Hyperlinks cannot libel

An interesting case in the Canadian Supreme Court where they have found that merely linking to something does not create a libel.

The Supreme Court of Canada has unanimously ruled that online publications cannot be found liable for linking to defamatory material.

The decision effectively shields anyone who publishes a link, as long as the linking itself is not defamatory.

The case concerned a Vancouver businessman and political volunteer who claimed a site defamed him by linking to an libellous article.

The article with the links in question was entitled “Free Speech in Canada”.

“The internet cannot, in short, provide access to information without hyperlinks,” Justice Rosalie Abella wrote in the court’s decision.

“Limiting their usefulness by subjecting them to the traditional publication rule would have the effect of seriously restricting the flow of information and, as a result, freedom of expression.”

This is interesting, as the logical conclusion is that if someone set up an anonymous site and published details of cases where people have name suppression and then bloggers and even the news media then provided a simple link to that site then they would not be deemed to be publishing that information.

The Supreme Court decision upheld the rulings of two lower Canadian courts, including the British Columbia Supreme Court.

Mr Crookes, the businessman, asked website owner Jon Newton to remove the links. Mr Newton refused.

The website did not reproduce any of the disputed material, nor make any comment about it, a crucial distinction of the case.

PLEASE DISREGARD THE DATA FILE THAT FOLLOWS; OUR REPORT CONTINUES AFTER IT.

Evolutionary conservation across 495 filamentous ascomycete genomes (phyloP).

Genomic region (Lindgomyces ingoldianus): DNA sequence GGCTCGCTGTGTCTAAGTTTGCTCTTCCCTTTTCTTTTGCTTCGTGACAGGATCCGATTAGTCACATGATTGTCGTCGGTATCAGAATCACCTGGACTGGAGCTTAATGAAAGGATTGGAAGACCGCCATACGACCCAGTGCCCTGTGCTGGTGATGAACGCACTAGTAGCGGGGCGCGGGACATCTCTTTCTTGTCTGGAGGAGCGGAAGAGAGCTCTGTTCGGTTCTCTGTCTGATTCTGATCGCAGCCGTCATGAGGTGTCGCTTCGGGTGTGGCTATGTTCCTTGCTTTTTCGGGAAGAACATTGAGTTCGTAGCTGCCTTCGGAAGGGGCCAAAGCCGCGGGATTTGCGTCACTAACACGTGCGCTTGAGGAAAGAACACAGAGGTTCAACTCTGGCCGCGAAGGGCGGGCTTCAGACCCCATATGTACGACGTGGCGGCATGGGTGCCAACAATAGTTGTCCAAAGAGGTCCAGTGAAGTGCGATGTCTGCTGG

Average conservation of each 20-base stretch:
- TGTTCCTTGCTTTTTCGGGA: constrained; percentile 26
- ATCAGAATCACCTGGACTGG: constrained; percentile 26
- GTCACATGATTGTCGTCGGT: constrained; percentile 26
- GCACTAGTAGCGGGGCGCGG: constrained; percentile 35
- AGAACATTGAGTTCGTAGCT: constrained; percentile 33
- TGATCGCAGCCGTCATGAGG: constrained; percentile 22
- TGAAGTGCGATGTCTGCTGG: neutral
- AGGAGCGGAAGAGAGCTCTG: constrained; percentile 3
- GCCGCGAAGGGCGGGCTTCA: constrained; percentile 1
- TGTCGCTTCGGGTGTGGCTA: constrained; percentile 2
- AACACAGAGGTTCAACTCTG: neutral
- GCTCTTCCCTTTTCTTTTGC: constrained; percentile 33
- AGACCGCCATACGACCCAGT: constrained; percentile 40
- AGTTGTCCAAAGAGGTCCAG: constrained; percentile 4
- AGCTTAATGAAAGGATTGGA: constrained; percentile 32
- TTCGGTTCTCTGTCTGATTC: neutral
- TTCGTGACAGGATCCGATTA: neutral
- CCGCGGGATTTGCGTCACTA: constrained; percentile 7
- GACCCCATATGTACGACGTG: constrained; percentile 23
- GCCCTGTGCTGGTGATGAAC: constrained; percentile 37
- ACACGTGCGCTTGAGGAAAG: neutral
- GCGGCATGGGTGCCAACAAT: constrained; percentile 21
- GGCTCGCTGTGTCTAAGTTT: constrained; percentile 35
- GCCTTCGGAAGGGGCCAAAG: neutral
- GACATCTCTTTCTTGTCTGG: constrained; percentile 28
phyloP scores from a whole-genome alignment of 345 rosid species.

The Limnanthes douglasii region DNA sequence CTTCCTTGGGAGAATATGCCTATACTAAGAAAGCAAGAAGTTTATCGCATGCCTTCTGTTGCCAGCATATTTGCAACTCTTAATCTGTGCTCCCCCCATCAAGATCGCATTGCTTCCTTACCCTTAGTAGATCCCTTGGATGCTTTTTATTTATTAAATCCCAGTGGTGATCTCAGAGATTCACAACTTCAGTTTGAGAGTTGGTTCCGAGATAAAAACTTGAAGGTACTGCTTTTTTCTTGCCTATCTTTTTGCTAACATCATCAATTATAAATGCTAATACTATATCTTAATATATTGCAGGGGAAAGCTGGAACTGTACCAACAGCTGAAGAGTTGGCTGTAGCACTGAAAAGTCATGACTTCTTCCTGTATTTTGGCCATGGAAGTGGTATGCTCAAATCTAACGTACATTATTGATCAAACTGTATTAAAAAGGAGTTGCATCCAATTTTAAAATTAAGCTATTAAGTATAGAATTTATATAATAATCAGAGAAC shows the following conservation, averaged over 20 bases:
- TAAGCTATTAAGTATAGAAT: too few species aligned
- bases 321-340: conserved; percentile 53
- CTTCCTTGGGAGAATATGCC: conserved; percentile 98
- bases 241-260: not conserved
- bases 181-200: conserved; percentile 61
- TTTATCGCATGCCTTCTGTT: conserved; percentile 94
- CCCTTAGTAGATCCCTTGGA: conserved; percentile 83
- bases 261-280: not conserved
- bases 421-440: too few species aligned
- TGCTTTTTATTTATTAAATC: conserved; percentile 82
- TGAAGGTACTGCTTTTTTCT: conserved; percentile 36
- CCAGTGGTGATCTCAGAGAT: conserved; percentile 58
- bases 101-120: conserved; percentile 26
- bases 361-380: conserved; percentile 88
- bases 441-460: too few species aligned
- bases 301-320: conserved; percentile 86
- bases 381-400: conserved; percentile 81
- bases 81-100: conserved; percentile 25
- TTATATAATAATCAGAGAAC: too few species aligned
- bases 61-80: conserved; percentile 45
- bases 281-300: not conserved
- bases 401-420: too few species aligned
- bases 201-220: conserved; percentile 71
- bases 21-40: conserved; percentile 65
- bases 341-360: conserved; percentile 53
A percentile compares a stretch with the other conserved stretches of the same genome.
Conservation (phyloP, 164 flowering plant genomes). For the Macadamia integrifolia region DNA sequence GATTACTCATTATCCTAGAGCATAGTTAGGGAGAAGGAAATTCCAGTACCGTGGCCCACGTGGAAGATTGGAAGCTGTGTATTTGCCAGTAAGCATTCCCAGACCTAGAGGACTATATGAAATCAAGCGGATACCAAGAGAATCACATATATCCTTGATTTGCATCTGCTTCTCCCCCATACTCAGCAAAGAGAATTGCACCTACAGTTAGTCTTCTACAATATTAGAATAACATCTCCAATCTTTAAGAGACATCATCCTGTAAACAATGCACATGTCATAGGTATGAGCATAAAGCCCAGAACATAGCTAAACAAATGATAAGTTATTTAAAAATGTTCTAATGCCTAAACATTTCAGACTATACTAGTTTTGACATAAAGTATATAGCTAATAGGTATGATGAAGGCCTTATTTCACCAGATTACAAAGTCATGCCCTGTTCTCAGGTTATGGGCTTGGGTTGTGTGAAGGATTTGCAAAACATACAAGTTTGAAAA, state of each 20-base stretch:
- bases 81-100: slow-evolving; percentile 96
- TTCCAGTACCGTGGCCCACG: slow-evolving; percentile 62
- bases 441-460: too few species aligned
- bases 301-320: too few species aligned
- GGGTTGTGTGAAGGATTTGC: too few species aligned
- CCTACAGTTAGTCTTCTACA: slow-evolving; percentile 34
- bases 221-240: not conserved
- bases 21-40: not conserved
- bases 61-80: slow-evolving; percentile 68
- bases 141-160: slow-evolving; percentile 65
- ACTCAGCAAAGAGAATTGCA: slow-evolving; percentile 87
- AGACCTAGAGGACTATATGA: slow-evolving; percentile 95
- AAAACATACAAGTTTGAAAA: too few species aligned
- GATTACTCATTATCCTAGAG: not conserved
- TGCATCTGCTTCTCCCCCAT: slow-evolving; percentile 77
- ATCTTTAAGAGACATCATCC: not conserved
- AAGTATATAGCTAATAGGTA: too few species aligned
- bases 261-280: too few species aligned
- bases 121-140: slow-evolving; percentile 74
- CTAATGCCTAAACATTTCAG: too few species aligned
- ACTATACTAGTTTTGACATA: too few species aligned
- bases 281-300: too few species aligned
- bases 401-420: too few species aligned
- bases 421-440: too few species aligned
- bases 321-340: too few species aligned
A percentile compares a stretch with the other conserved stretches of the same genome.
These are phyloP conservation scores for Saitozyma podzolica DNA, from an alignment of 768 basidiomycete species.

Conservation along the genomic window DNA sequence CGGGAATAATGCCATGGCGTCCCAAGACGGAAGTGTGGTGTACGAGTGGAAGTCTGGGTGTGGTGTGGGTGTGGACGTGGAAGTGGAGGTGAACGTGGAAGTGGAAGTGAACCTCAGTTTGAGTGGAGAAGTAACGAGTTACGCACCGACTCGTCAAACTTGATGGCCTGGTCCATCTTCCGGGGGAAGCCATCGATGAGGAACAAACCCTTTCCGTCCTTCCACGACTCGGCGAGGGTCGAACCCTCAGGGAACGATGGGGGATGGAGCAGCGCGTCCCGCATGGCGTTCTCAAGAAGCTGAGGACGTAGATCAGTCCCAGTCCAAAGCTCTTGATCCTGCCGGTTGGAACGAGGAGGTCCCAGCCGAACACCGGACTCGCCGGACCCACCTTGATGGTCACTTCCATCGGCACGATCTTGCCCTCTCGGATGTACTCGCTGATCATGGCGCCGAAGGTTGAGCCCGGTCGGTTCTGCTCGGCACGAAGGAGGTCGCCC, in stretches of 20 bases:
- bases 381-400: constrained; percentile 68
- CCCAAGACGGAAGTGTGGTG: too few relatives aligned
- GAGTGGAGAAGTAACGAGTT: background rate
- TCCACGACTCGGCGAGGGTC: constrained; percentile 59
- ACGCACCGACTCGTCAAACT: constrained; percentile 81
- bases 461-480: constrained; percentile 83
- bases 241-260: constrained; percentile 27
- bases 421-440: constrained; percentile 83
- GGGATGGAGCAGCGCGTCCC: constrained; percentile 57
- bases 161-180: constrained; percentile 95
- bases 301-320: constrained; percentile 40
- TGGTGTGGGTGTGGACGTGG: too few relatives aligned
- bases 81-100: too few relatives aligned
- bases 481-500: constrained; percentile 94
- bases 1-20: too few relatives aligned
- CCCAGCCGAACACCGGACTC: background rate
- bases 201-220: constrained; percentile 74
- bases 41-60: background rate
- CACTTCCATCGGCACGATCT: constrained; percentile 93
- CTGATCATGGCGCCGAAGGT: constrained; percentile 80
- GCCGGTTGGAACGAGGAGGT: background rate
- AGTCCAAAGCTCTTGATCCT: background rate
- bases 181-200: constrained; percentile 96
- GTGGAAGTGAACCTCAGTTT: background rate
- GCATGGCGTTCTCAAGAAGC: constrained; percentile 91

Free speech advocates and media policy researchers hailed the ruling.

“The court recognises that simply posting a link to material that may be libellous is a far cry from publishing or repeating the libel, let alone endorsing what has been said in the linked post,” Dean Jobb, a journalism professor at University of King’s College told Canada’s Globe and Mail newspaper.

In the United States, publishers who link, and have comments and other forms of third-party material posted on their websites are protected from defamation complaints by a section of a 1996 law.

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As much at home writing editorials as being the subject of them, Cam has won awards, including the Canon Media Award for his work on the Len Brown/Bevan Chuang story. When he’s not creating the news, he tends to be in it, with protagonists using the courts, media and social media to deliver financial as well as death threats.

They say that news is something that someone, somewhere, wants kept quiet. Cam Slater doesn’t do quiet and, as a result, he is a polarising, controversial but highly effective journalist who takes no prisoners.

He is fearless in his pursuit of a story.

Love him or loathe him, you can’t ignore him.

To read Cam’s previous articles click on his name in blue.